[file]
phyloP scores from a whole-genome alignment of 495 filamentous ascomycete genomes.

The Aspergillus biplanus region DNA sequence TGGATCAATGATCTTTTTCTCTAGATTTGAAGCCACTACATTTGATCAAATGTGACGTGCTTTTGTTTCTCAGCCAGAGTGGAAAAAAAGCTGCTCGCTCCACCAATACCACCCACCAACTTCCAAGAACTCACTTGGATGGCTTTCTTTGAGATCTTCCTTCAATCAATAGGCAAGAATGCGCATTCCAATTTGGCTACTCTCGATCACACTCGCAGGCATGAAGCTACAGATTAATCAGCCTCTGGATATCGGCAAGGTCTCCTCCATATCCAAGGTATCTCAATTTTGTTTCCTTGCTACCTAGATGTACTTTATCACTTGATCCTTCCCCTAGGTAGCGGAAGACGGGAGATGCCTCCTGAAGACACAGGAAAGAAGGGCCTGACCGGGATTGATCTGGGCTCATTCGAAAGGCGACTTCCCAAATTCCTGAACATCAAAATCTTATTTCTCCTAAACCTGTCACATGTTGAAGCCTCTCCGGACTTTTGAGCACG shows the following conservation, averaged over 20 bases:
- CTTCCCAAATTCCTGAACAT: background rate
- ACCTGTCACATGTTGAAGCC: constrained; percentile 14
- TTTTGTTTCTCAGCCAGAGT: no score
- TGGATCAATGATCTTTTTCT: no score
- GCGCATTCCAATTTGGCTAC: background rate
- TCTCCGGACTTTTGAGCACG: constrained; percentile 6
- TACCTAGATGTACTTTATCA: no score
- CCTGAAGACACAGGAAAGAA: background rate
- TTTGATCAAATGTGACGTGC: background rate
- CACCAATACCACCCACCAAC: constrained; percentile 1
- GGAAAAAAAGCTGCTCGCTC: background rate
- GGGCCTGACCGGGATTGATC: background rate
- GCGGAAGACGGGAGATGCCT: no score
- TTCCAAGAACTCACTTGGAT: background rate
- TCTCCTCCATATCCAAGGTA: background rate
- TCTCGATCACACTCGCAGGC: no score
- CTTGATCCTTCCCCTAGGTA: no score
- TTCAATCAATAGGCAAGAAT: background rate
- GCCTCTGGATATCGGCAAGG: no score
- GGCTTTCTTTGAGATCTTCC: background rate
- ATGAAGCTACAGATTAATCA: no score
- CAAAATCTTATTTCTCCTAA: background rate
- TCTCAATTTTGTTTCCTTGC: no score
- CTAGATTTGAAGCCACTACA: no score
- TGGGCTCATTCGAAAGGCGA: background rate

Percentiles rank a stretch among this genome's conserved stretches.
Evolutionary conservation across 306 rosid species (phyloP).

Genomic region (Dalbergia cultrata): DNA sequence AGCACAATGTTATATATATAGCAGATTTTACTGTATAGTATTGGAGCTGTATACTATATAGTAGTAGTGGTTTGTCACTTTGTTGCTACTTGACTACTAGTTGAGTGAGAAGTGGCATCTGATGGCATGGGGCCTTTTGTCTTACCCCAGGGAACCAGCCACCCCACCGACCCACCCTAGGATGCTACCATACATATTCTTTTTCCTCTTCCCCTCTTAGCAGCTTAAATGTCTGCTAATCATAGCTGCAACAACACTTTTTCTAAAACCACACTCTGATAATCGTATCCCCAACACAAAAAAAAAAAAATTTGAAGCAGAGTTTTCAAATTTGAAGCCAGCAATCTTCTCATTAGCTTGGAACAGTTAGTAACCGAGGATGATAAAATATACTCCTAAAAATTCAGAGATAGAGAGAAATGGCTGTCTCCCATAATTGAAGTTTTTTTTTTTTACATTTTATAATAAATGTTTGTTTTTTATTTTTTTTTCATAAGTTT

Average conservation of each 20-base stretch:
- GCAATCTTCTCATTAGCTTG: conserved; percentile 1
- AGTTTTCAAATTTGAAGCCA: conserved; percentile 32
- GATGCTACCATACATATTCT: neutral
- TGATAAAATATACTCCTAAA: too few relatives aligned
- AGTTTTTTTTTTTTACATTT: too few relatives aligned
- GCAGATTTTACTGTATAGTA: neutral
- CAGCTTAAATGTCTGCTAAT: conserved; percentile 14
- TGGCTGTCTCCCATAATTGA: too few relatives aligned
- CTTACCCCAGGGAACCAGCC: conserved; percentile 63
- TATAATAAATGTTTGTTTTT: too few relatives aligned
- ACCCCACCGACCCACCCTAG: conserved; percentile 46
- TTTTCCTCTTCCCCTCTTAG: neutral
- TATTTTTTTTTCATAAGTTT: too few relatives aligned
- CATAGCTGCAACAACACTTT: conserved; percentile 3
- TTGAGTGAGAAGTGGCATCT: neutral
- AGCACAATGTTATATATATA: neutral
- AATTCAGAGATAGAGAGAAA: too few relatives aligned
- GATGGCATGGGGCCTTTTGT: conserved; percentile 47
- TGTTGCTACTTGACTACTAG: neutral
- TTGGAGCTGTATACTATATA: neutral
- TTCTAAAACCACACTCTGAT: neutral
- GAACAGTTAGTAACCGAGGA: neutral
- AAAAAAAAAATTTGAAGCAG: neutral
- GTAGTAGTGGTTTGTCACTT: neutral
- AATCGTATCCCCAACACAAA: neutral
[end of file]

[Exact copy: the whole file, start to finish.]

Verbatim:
phyloP scores from a whole-genome alignment of 495 filamentous ascomycete genomes.

The Aspergillus biplanus region DNA sequence TGGATCAATGATCTTTTTCTCTAGATTTGAAGCCACTACATTTGATCAAATGTGACGTGCTTTTGTTTCTCAGCCAGAGTGGAAAAAAAGCTGCTCGCTCCACCAATACCACCCACCAACTTCCAAGAACTCACTTGGATGGCTTTCTTTGAGATCTTCCTTCAATCAATAGGCAAGAATGCGCATTCCAATTTGGCTACTCTCGATCACACTCGCAGGCATGAAGCTACAGATTAATCAGCCTCTGGATATCGGCAAGGTCTCCTCCATATCCAAGGTATCTCAATTTTGTTTCCTTGCTACCTAGATGTACTTTATCACTTGATCCTTCCCCTAGGTAGCGGAAGACGGGAGATGCCTCCTGAAGACACAGGAAAGAAGGGCCTGACCGGGATTGATCTGGGCTCATTCGAAAGGCGACTTCCCAAATTCCTGAACATCAAAATCTTATTTCTCCTAAACCTGTCACATGTTGAAGCCTCTCCGGACTTTTGAGCACG shows the following conservation, averaged over 20 bases:
- CTTCCCAAATTCCTGAACAT: background rate
- ACCTGTCACATGTTGAAGCC: constrained; percentile 14
- TTTTGTTTCTCAGCCAGAGT: no score
- TGGATCAATGATCTTTTTCT: no score
- GCGCATTCCAATTTGGCTAC: background rate
- TCTCCGGACTTTTGAGCACG: constrained; percentile 6
- TACCTAGATGTACTTTATCA: no score
- CCTGAAGACACAGGAAAGAA: background rate
- TTTGATCAAATGTGACGTGC: background rate
- CACCAATACCACCCACCAAC: constrained; percentile 1
- GGAAAAAAAGCTGCTCGCTC: background rate
- GGGCCTGACCGGGATTGATC: background rate
- GCGGAAGACGGGAGATGCCT: no score
- TTCCAAGAACTCACTTGGAT: background rate
- TCTCCTCCATATCCAAGGTA: background rate
- TCTCGATCACACTCGCAGGC: no score
- CTTGATCCTTCCCCTAGGTA: no score
- TTCAATCAATAGGCAAGAAT: background rate
- GCCTCTGGATATCGGCAAGG: no score
- GGCTTTCTTTGAGATCTTCC: background rate
- ATGAAGCTACAGATTAATCA: no score
- CAAAATCTTATTTCTCCTAA: background rate
- TCTCAATTTTGTTTCCTTGC: no score
- CTAGATTTGAAGCCACTACA: no score
- TGGGCTCATTCGAAAGGCGA: background rate

Percentiles rank a stretch among this genome's conserved stretches.
Evolutionary conservation across 306 rosid species (phyloP).

Genomic region (Dalbergia cultrata): DNA sequence AGCACAATGTTATATATATAGCAGATTTTACTGTATAGTATTGGAGCTGTATACTATATAGTAGTAGTGGTTTGTCACTTTGTTGCTACTTGACTACTAGTTGAGTGAGAAGTGGCATCTGATGGCATGGGGCCTTTTGTCTTACCCCAGGGAACCAGCCACCCCACCGACCCACCCTAGGATGCTACCATACATATTCTTTTTCCTCTTCCCCTCTTAGCAGCTTAAATGTCTGCTAATCATAGCTGCAACAACACTTTTTCTAAAACCACACTCTGATAATCGTATCCCCAACACAAAAAAAAAAAAATTTGAAGCAGAGTTTTCAAATTTGAAGCCAGCAATCTTCTCATTAGCTTGGAACAGTTAGTAACCGAGGATGATAAAATATACTCCTAAAAATTCAGAGATAGAGAGAAATGGCTGTCTCCCATAATTGAAGTTTTTTTTTTTTACATTTTATAATAAATGTTTGTTTTTTATTTTTTTTTCATAAGTTT

Average conservation of each 20-base stretch:
- GCAATCTTCTCATTAGCTTG: conserved; percentile 1
- AGTTTTCAAATTTGAAGCCA: conserved; percentile 32
- GATGCTACCATACATATTCT: neutral
- TGATAAAATATACTCCTAAA: too few relatives aligned
- AGTTTTTTTTTTTTACATTT: too few relatives aligned
- GCAGATTTTACTGTATAGTA: neutral
- CAGCTTAAATGTCTGCTAAT: conserved; percentile 14
- TGGCTGTCTCCCATAATTGA: too few relatives aligned
- CTTACCCCAGGGAACCAGCC: conserved; percentile 63
- TATAATAAATGTTTGTTTTT: too few relatives aligned
- ACCCCACCGACCCACCCTAG: conserved; percentile 46
- TTTTCCTCTTCCCCTCTTAG: neutral
- TATTTTTTTTTCATAAGTTT: too few relatives aligned
- CATAGCTGCAACAACACTTT: conserved; percentile 3
- TTGAGTGAGAAGTGGCATCT: neutral
- AGCACAATGTTATATATATA: neutral
- AATTCAGAGATAGAGAGAAA: too few relatives aligned
- GATGGCATGGGGCCTTTTGT: conserved; percentile 47
- TGTTGCTACTTGACTACTAG: neutral
- TTGGAGCTGTATACTATATA: neutral
- TTCTAAAACCACACTCTGAT: neutral
- GAACAGTTAGTAACCGAGGA: neutral
- AAAAAAAAAATTTGAAGCAG: neutral
- GTAGTAGTGGTTTGTCACTT: neutral
- AATCGTATCCCCAACACAAA: neutral